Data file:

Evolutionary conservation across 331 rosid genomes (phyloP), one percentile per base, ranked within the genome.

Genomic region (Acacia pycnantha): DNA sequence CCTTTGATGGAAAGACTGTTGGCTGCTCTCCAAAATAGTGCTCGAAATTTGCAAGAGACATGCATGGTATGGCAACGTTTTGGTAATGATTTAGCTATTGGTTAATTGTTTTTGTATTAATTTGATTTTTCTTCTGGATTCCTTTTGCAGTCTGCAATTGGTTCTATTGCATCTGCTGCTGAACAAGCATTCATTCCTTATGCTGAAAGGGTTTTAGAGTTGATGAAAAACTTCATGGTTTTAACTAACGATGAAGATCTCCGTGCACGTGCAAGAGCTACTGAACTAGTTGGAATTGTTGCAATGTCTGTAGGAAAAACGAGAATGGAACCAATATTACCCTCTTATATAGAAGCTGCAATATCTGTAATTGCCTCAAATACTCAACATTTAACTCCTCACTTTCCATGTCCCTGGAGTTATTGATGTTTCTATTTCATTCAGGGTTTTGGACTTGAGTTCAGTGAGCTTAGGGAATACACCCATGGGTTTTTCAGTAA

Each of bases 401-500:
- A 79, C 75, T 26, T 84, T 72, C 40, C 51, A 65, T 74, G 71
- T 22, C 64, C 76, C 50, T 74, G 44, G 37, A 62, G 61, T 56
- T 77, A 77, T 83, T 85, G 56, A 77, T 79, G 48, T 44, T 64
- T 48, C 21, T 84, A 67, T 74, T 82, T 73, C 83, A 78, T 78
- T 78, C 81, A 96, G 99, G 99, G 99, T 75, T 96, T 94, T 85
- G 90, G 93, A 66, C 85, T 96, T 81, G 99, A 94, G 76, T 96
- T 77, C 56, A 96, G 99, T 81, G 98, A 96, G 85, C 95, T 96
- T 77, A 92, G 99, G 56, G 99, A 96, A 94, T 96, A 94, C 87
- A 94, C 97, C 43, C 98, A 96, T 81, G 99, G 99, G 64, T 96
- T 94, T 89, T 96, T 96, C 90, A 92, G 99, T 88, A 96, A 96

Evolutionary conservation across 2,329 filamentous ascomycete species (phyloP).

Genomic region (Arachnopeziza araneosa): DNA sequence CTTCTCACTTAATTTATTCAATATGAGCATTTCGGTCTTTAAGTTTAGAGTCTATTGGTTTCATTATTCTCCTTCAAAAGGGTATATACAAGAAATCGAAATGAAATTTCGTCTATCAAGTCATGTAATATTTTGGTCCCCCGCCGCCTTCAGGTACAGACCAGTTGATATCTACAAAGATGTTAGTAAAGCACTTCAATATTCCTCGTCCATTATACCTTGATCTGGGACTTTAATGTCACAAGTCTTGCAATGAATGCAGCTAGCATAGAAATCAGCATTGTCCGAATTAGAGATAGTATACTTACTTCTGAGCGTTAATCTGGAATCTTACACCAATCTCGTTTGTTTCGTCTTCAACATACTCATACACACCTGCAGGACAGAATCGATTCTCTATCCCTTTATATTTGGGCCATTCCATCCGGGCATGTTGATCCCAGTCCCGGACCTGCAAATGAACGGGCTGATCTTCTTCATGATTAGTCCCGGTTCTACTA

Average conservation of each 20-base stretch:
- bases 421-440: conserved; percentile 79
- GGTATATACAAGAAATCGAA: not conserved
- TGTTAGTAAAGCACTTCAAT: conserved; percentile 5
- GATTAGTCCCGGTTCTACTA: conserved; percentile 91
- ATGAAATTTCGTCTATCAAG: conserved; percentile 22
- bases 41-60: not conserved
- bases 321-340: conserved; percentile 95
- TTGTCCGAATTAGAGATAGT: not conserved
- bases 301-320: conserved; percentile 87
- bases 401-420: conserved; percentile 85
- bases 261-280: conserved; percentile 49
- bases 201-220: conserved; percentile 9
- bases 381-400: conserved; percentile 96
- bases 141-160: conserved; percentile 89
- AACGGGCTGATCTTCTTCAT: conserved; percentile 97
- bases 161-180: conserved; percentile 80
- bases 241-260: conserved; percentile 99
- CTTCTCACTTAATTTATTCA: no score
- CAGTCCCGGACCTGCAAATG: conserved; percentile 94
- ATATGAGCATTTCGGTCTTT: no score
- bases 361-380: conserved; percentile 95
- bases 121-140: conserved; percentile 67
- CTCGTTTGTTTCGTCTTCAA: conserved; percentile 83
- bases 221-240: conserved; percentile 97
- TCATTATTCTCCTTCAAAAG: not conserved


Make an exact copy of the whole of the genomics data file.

Evolutionary conservation across 331 rosid genomes (phyloP), one percentile per base, ranked within the genome.

Genomic region (Acacia pycnantha): DNA sequence CCTTTGATGGAAAGACTGTTGGCTGCTCTCCAAAATAGTGCTCGAAATTTGCAAGAGACATGCATGGTATGGCAACGTTTTGGTAATGATTTAGCTATTGGTTAATTGTTTTTGTATTAATTTGATTTTTCTTCTGGATTCCTTTTGCAGTCTGCAATTGGTTCTATTGCATCTGCTGCTGAACAAGCATTCATTCCTTATGCTGAAAGGGTTTTAGAGTTGATGAAAAACTTCATGGTTTTAACTAACGATGAAGATCTCCGTGCACGTGCAAGAGCTACTGAACTAGTTGGAATTGTTGCAATGTCTGTAGGAAAAACGAGAATGGAACCAATATTACCCTCTTATATAGAAGCTGCAATATCTGTAATTGCCTCAAATACTCAACATTTAACTCCTCACTTTCCATGTCCCTGGAGTTATTGATGTTTCTATTTCATTCAGGGTTTTGGACTTGAGTTCAGTGAGCTTAGGGAATACACCCATGGGTTTTTCAGTAA

Each of bases 401-500:
- A 79, C 75, T 26, T 84, T 72, C 40, C 51, A 65, T 74, G 71
- T 22, C 64, C 76, C 50, T 74, G 44, G 37, A 62, G 61, T 56
- T 77, A 77, T 83, T 85, G 56, A 77, T 79, G 48, T 44, T 64
- T 48, C 21, T 84, A 67, T 74, T 82, T 73, C 83, A 78, T 78
- T 78, C 81, A 96, G 99, G 99, G 99, T 75, T 96, T 94, T 85
- G 90, G 93, A 66, C 85, T 96, T 81, G 99, A 94, G 76, T 96
- T 77, C 56, A 96, G 99, T 81, G 98, A 96, G 85, C 95, T 96
- T 77, A 92, G 99, G 56, G 99, A 96, A 94, T 96, A 94, C 87
- A 94, C 97, C 43, C 98, A 96, T 81, G 99, G 99, G 64, T 96
- T 94, T 89, T 96, T 96, C 90, A 92, G 99, T 88, A 96, A 96

Evolutionary conservation across 2,329 filamentous ascomycete species (phyloP).

Genomic region (Arachnopeziza araneosa): DNA sequence CTTCTCACTTAATTTATTCAATATGAGCATTTCGGTCTTTAAGTTTAGAGTCTATTGGTTTCATTATTCTCCTTCAAAAGGGTATATACAAGAAATCGAAATGAAATTTCGTCTATCAAGTCATGTAATATTTTGGTCCCCCGCCGCCTTCAGGTACAGACCAGTTGATATCTACAAAGATGTTAGTAAAGCACTTCAATATTCCTCGTCCATTATACCTTGATCTGGGACTTTAATGTCACAAGTCTTGCAATGAATGCAGCTAGCATAGAAATCAGCATTGTCCGAATTAGAGATAGTATACTTACTTCTGAGCGTTAATCTGGAATCTTACACCAATCTCGTTTGTTTCGTCTTCAACATACTCATACACACCTGCAGGACAGAATCGATTCTCTATCCCTTTATATTTGGGCCATTCCATCCGGGCATGTTGATCCCAGTCCCGGACCTGCAAATGAACGGGCTGATCTTCTTCATGATTAGTCCCGGTTCTACTA

Average conservation of each 20-base stretch:
- bases 421-440: conserved; percentile 79
- GGTATATACAAGAAATCGAA: not conserved
- TGTTAGTAAAGCACTTCAAT: conserved; percentile 5
- GATTAGTCCCGGTTCTACTA: conserved; percentile 91
- ATGAAATTTCGTCTATCAAG: conserved; percentile 22
- bases 41-60: not conserved
- bases 321-340: conserved; percentile 95
- TTGTCCGAATTAGAGATAGT: not conserved
- bases 301-320: conserved; percentile 87
- bases 401-420: conserved; percentile 85
- bases 261-280: conserved; percentile 49
- bases 201-220: conserved; percentile 9
- bases 381-400: conserved; percentile 96
- bases 141-160: conserved; percentile 89
- AACGGGCTGATCTTCTTCAT: conserved; percentile 97
- bases 161-180: conserved; percentile 80
- bases 241-260: conserved; percentile 99
- CTTCTCACTTAATTTATTCA: no score
- CAGTCCCGGACCTGCAAATG: conserved; percentile 94
- ATATGAGCATTTCGGTCTTT: no score
- bases 361-380: conserved; percentile 95
- bases 121-140: conserved; percentile 67
- CTCGTTTGTTTCGTCTTCAA: conserved; percentile 83
- bases 221-240: conserved; percentile 97
- TCATTATTCTCCTTCAAAAG: not conserved